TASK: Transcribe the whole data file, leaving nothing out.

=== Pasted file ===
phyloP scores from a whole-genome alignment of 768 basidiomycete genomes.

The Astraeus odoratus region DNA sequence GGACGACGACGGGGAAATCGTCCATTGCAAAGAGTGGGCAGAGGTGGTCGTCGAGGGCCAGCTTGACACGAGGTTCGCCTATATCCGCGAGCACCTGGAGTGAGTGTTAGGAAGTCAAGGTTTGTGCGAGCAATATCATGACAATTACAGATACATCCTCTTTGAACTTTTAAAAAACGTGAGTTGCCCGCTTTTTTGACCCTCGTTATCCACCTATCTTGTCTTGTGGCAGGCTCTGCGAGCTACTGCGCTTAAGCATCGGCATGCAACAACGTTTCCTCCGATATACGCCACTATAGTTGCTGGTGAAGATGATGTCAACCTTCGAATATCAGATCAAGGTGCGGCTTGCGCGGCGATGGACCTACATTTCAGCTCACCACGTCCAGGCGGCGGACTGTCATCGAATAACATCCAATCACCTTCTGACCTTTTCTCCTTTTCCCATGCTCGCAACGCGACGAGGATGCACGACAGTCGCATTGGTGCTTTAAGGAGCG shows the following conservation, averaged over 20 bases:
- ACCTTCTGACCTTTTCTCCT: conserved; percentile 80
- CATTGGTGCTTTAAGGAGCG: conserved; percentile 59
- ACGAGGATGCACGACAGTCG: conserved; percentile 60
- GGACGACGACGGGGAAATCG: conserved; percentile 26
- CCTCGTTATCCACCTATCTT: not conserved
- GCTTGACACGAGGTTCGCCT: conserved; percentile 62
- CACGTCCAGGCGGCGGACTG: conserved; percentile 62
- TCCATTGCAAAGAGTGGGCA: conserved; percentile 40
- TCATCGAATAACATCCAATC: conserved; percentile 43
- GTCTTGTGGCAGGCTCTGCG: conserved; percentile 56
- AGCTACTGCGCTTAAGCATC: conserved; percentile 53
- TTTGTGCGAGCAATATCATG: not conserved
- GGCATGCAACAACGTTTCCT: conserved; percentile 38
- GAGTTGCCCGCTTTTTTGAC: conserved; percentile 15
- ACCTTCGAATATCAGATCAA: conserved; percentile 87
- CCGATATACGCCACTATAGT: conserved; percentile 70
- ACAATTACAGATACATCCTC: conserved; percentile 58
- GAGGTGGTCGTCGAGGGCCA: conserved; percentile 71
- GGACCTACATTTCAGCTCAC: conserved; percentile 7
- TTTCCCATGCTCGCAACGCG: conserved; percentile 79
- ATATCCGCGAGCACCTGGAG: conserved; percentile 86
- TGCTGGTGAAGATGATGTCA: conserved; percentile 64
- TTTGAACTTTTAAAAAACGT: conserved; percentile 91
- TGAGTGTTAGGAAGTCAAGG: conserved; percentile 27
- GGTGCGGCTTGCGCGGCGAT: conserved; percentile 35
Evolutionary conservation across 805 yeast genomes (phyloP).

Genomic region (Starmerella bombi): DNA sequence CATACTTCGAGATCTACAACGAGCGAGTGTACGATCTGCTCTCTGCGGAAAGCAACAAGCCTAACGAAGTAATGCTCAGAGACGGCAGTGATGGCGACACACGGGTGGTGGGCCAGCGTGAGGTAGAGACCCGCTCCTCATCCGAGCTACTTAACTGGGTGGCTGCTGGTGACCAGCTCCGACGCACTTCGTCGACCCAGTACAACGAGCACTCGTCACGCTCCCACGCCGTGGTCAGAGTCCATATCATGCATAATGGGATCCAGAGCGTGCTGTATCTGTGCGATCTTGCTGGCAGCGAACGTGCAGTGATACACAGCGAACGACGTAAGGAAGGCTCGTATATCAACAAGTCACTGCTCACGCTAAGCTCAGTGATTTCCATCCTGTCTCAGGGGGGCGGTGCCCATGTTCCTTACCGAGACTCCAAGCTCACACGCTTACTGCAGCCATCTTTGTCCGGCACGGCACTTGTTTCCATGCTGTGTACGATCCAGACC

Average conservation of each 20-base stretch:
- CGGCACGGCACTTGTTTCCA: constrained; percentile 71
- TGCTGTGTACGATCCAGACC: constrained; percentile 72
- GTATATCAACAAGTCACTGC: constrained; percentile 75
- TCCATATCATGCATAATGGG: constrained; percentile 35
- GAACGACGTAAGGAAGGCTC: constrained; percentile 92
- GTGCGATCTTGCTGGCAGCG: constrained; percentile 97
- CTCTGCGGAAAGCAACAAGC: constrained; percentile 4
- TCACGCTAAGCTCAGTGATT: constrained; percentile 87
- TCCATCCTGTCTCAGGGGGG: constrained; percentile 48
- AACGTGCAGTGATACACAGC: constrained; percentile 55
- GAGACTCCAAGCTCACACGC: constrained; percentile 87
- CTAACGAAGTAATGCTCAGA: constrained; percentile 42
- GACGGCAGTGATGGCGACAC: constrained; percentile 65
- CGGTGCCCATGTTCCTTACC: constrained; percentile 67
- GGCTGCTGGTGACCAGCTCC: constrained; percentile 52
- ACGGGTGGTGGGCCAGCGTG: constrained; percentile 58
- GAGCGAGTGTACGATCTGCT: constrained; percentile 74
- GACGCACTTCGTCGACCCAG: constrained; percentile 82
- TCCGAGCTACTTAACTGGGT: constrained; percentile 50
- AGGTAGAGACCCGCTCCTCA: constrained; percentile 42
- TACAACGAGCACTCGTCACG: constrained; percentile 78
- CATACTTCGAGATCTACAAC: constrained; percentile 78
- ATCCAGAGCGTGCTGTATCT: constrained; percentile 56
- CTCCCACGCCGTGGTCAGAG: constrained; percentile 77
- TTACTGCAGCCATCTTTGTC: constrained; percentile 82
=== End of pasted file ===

phyloP scores from a whole-genome alignment of 768 basidiomycete genomes.

The Astraeus odoratus region DNA sequence GGACGACGACGGGGAAATCGTCCATTGCAAAGAGTGGGCAGAGGTGGTCGTCGAGGGCCAGCTTGACACGAGGTTCGCCTATATCCGCGAGCACCTGGAGTGAGTGTTAGGAAGTCAAGGTTTGTGCGAGCAATATCATGACAATTACAGATACATCCTCTTTGAACTTTTAAAAAACGTGAGTTGCCCGCTTTTTTGACCCTCGTTATCCACCTATCTTGTCTTGTGGCAGGCTCTGCGAGCTACTGCGCTTAAGCATCGGCATGCAACAACGTTTCCTCCGATATACGCCACTATAGTTGCTGGTGAAGATGATGTCAACCTTCGAATATCAGATCAAGGTGCGGCTTGCGCGGCGATGGACCTACATTTCAGCTCACCACGTCCAGGCGGCGGACTGTCATCGAATAACATCCAATCACCTTCTGACCTTTTCTCCTTTTCCCATGCTCGCAACGCGACGAGGATGCACGACAGTCGCATTGGTGCTTTAAGGAGCG shows the following conservation, averaged over 20 bases:
- ACCTTCTGACCTTTTCTCCT: conserved; percentile 80
- CATTGGTGCTTTAAGGAGCG: conserved; percentile 59
- ACGAGGATGCACGACAGTCG: conserved; percentile 60
- GGACGACGACGGGGAAATCG: conserved; percentile 26
- CCTCGTTATCCACCTATCTT: not conserved
- GCTTGACACGAGGTTCGCCT: conserved; percentile 62
- CACGTCCAGGCGGCGGACTG: conserved; percentile 62
- TCCATTGCAAAGAGTGGGCA: conserved; percentile 40
- TCATCGAATAACATCCAATC: conserved; percentile 43
- GTCTTGTGGCAGGCTCTGCG: conserved; percentile 56
- AGCTACTGCGCTTAAGCATC: conserved; percentile 53
- TTTGTGCGAGCAATATCATG: not conserved
- GGCATGCAACAACGTTTCCT: conserved; percentile 38
- GAGTTGCCCGCTTTTTTGAC: conserved; percentile 15
- ACCTTCGAATATCAGATCAA: conserved; percentile 87
- CCGATATACGCCACTATAGT: conserved; percentile 70
- ACAATTACAGATACATCCTC: conserved; percentile 58
- GAGGTGGTCGTCGAGGGCCA: conserved; percentile 71
- GGACCTACATTTCAGCTCAC: conserved; percentile 7
- TTTCCCATGCTCGCAACGCG: conserved; percentile 79
- ATATCCGCGAGCACCTGGAG: conserved; percentile 86
- TGCTGGTGAAGATGATGTCA: conserved; percentile 64
- TTTGAACTTTTAAAAAACGT: conserved; percentile 91
- TGAGTGTTAGGAAGTCAAGG: conserved; percentile 27
- GGTGCGGCTTGCGCGGCGAT: conserved; percentile 35
Evolutionary conservation across 805 yeast genomes (phyloP).

Genomic region (Starmerella bombi): DNA sequence CATACTTCGAGATCTACAACGAGCGAGTGTACGATCTGCTCTCTGCGGAAAGCAACAAGCCTAACGAAGTAATGCTCAGAGACGGCAGTGATGGCGACACACGGGTGGTGGGCCAGCGTGAGGTAGAGACCCGCTCCTCATCCGAGCTACTTAACTGGGTGGCTGCTGGTGACCAGCTCCGACGCACTTCGTCGACCCAGTACAACGAGCACTCGTCACGCTCCCACGCCGTGGTCAGAGTCCATATCATGCATAATGGGATCCAGAGCGTGCTGTATCTGTGCGATCTTGCTGGCAGCGAACGTGCAGTGATACACAGCGAACGACGTAAGGAAGGCTCGTATATCAACAAGTCACTGCTCACGCTAAGCTCAGTGATTTCCATCCTGTCTCAGGGGGGCGGTGCCCATGTTCCTTACCGAGACTCCAAGCTCACACGCTTACTGCAGCCATCTTTGTCCGGCACGGCACTTGTTTCCATGCTGTGTACGATCCAGACC

Average conservation of each 20-base stretch:
- CGGCACGGCACTTGTTTCCA: constrained; percentile 71
- TGCTGTGTACGATCCAGACC: constrained; percentile 72
- GTATATCAACAAGTCACTGC: constrained; percentile 75
- TCCATATCATGCATAATGGG: constrained; percentile 35
- GAACGACGTAAGGAAGGCTC: constrained; percentile 92
- GTGCGATCTTGCTGGCAGCG: constrained; percentile 97
- CTCTGCGGAAAGCAACAAGC: constrained; percentile 4
- TCACGCTAAGCTCAGTGATT: constrained; percentile 87
- TCCATCCTGTCTCAGGGGGG: constrained; percentile 48
- AACGTGCAGTGATACACAGC: constrained; percentile 55
- GAGACTCCAAGCTCACACGC: constrained; percentile 87
- CTAACGAAGTAATGCTCAGA: constrained; percentile 42
- GACGGCAGTGATGGCGACAC: constrained; percentile 65
- CGGTGCCCATGTTCCTTACC: constrained; percentile 67
- GGCTGCTGGTGACCAGCTCC: constrained; percentile 52
- ACGGGTGGTGGGCCAGCGTG: constrained; percentile 58
- GAGCGAGTGTACGATCTGCT: constrained; percentile 74
- GACGCACTTCGTCGACCCAG: constrained; percentile 82
- TCCGAGCTACTTAACTGGGT: constrained; percentile 50
- AGGTAGAGACCCGCTCCTCA: constrained; percentile 42
- TACAACGAGCACTCGTCACG: constrained; percentile 78
- CATACTTCGAGATCTACAAC: constrained; percentile 78
- ATCCAGAGCGTGCTGTATCT: constrained; percentile 56
- CTCCCACGCCGTGGTCAGAG: constrained; percentile 77
- TTACTGCAGCCATCTTTGTC: constrained; percentile 82